Nightlight luminosity test — Check!
Day, Date, Year reasonably correct test — Check!
3rd World Time Piece Checklist” — Complete!
Tuk tuk?  No, Tusk Tusk!
I am proud to report that, after an entire week, multiple time zone crossings, now half a world away and back in the office at 35,000’ enroute to STL, my new timepiece keeps on tickin'!  As the setting sun reflects off the clouds below, my Thai wonder still precisely reads the time as 10:20 am.

P.S. — Both Brian and Beth had to return their $90 wonders at least once as well.  To date, both have been eerily silent on reporting current functionality!
P.P.S. — Oh, ya, and Thailand has lots of cool places to see, eat, ride elephants, snorkel, hike, rock climb, party and stuff.   Lotsa giant gold Buddha’s, cool temples and the like.  But you can figure that out by reading your Lonely Planet guide book.  Cheers!

Thursday, May 3, 2012

Busted Aviation Myths #2: Otto is My Copilot

Otto is my Copilot

“That’s a pretty hi tech autopilot ya got there!  I mean, those things practically fly themselves, right?!”

Uh, only if you call the cruise control in your car the Designated Driver.

Otto's 2D 1st Cousin
Autopilots are extremely sophisticated.  They can fly from here to TOM (Timbuktu) with uncanny precision, nailing every waypoint within seconds of the programmed time, inches of the programmed altitude, and even land in zero/zero visibility.
Just like a robot vacuum cleaner, which you can program to traverse every inch of your carpet. But don't dare move the furniture!
The real McCoy: the A320 FCU
(Flight Control Unit)
Photo courtesy of b.heidema's photostream at

Same with Otto.  For all its bells and whistles, the most sophisticated autopilot in the world doesn't know when to push back from the gate.  Or start the engines.  Order more fuel when the weather's looking iffy.  Or even how to miss another plane, building or thunderstorm.
Can your cruise control decide when to stop for a yellow light?
The autopilot is a computer.  A tool.  It does what you tell it to do, nothing more.
It processes, but it doesn't think.

Corollary Myth: 
Oh, and that whole Myth about highly automated cockpits degrading the pilots' ability to fly?
Again, another Q:  does your car's cruise control degrade your driving skills?
Thought not.

Captain Arrogant D'bag--er, Alec Baldwin!

(reader-submitted): "While I think Alec Baldwin was an arrogant d’bag for rudely disobeying a flight attendant’s orders to shut his phone off*, I kinda agree that, c’mon, it’s not gonna bring down the plane, right?!"

MYTH BUST (sorta):

No, your single iPhone, Kindle or PSP will (probably) not affect your flight.  But just think about 100 passengers all playing Words With Friends on their phones inflight.  And while you may be operating your Razor in “Airplane mode,” the guy next to you may have forgotten to shut his off.
Modern aircraft have sensitive electronic systems located throughout the plane, including (but not limited to) GPS, inertial guidance, VOR/DME/ILS, and other navigation and communication devices.   While there certainly is some shielding from electronic interference, there simply has not been enough testing of each plane under every condition.  Therefore, to err on the side of safety, the FAA has issued a blanket restriction on electronic devices during critical phases of flight (ie, below 10,000 feet.)

Take heart, though: if you don’t like today’s rule, just like the weather, it’s guaranteed to change!  As for the inflight phones and other electronic entertainment systems on your aircraft, they have been tested for that particular aircraft.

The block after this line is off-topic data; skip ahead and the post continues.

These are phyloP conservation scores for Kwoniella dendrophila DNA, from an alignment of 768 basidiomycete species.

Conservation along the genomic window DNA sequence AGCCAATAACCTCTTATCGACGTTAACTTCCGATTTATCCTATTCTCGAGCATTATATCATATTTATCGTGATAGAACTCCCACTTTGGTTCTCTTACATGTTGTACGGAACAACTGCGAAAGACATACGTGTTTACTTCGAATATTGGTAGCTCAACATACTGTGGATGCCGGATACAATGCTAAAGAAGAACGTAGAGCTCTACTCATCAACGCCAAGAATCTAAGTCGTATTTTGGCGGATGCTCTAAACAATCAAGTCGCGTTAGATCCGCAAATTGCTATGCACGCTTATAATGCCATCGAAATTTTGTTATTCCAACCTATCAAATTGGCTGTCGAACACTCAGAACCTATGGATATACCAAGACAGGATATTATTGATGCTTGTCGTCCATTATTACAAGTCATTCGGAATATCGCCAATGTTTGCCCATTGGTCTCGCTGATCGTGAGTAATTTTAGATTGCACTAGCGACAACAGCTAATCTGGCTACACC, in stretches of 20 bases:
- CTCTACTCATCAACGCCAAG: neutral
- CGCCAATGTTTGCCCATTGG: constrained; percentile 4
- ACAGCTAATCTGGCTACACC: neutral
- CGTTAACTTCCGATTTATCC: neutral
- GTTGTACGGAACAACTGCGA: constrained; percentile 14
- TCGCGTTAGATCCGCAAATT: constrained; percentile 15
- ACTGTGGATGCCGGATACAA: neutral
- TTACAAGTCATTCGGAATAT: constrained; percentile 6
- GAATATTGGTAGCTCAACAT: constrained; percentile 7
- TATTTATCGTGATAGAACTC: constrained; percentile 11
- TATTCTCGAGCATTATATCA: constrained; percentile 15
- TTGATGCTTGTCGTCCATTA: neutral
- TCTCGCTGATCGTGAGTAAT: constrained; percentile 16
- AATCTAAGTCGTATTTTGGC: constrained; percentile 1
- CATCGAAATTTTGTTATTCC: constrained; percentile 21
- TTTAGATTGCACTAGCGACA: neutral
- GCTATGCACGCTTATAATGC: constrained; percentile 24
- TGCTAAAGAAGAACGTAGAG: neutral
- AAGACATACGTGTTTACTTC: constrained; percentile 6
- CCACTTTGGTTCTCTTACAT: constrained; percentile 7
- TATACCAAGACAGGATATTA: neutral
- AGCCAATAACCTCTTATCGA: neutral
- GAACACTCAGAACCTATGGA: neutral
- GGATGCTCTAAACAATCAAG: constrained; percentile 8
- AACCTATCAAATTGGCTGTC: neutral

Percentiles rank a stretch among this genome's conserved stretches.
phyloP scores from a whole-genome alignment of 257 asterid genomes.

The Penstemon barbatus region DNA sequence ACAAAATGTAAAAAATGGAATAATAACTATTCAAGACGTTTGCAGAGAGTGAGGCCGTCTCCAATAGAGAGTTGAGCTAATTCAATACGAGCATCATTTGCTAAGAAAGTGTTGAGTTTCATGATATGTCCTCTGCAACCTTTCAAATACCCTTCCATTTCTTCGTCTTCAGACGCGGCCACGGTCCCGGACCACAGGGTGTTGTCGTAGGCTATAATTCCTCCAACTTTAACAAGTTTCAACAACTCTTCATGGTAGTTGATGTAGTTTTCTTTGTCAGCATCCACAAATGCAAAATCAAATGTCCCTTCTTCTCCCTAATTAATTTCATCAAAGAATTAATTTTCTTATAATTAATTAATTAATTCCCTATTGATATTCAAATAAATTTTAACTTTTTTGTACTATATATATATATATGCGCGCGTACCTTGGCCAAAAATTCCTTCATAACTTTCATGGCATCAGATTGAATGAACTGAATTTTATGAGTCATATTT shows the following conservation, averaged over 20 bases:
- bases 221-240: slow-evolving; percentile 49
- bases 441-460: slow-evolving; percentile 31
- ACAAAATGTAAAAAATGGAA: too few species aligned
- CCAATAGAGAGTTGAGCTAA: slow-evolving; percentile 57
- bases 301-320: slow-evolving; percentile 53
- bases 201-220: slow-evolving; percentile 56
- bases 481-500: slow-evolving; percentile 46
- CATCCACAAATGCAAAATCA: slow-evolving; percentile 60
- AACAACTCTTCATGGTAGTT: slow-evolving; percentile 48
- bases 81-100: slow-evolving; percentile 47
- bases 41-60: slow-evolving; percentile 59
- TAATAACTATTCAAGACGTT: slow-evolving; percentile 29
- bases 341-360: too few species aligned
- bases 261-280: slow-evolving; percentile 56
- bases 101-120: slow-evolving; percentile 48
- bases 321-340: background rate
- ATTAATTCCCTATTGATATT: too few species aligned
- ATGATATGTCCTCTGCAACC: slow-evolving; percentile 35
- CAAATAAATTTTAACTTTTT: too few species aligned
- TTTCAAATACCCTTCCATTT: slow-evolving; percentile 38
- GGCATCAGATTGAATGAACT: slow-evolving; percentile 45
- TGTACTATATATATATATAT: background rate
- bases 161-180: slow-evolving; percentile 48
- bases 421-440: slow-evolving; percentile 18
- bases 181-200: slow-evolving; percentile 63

And please, be civil and obey the flight attendants' wishes in these matters.  Their job is to enforce the rules, not make them!  And if they were to let you slide, they themselves could be fined!

Personally, I have been flying during the final game of the World Series and noticed significant nav anomalies, as passengers secretly listened to their AM radios.  I had to make several PA’s and finally threatened to divert and arrest the perps to get the interference to stop!  (As a compromise, ATC relayed scores to us, which we passed onto the pax!)
Sorta Busted!

Girl, don't touch that dial!

(reader-submitted): "I've been wondering, can a guy really sneak up through the landing gear and into the cabin like they always do in Hollywood movies?" - Bon
Grrr, Hollywood make Cap'n very angry!   No, no, no, no, NO!  You simply can't do half the shenanigans Hollywood whips up to bedazzle and anesthetize with their opiate of the masses!  (Sorry, but when it comes to Cap'n's "willing suspension of disbelief," during airplane scenes, Hollywood's on a very short leash!)

If one were moronic enough to crawl up into the gear well of a departing airplane (and it's certainly been done several times**,) if the gear don't crush you when it's retracted, the prolonged cruise in subzero temps at umpteen thousand feet (read: NO OXYGEN) will!

"Owl Be Back!  After knifing my way through the cabin floor, crawling down the still-extended landing gear, and gently dropping to a convenient swamp only a few yards below the plane while it's taking off..."
What's more, the cabin of a modern airliner, as mentioned in our last myth-busting blog, is a near-hermetically sealed pressurized metal tube.  Once L1 is locked (front left boarding door), nothing short of Chuck Norris - whom we all know can do any damn thing he pleases - can get in our out.  Not even the Governator!***

*See Alec Baldwin Booted from American Airlines flight.

**Interesting Stowaway factoids: 

  • In 1928, 19 year-old Clarance Terhune became the first successful stowaway to cross the ocean when he snuck aboard the Graf Zepplin airship.
  • Our most recent landing gear stowaway tragedy that made headlines happened in Massachusetts in  November, 2010.
  • Miracles do happen: one guy, one time, actually survived!  (Cap'n still can't figure this one out!!)

***See more Hollywood airplane myths busted at

"The Girl, the Sold Watch, and Everything"
A Thailand Adventure!